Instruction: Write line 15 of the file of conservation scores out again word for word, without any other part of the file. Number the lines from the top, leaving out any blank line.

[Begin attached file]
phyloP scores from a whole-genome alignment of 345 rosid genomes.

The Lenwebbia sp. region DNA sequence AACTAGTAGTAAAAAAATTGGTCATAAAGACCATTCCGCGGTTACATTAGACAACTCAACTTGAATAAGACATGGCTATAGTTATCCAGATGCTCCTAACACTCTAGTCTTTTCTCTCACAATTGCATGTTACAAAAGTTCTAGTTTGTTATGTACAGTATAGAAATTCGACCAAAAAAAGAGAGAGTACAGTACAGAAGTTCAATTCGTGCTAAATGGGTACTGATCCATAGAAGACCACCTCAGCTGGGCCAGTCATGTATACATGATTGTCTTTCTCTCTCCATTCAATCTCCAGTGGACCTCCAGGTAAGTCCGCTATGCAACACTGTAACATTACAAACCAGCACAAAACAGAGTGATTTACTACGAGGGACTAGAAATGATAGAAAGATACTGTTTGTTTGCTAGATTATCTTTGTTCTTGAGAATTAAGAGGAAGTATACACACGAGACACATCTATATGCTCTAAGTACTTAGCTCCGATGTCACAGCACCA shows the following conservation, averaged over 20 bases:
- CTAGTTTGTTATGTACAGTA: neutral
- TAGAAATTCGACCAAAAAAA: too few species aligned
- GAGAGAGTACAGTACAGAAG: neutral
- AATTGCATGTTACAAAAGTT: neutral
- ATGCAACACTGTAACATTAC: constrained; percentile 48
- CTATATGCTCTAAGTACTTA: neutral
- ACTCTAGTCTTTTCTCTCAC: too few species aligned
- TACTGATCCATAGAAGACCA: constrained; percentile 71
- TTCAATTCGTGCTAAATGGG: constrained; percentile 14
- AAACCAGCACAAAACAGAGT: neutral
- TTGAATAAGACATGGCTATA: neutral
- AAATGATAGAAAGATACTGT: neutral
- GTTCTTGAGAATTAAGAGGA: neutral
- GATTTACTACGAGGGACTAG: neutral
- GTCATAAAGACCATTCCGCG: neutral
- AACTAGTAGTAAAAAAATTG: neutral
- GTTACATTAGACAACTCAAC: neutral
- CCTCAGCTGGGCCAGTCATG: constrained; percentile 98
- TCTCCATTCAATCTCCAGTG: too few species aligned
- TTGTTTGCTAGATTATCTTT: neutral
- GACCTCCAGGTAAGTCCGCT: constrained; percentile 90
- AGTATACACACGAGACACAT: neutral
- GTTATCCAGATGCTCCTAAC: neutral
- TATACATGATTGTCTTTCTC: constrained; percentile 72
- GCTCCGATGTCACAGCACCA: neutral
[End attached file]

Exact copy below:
- GTTCTTGAGAATTAAGAGGA: neutral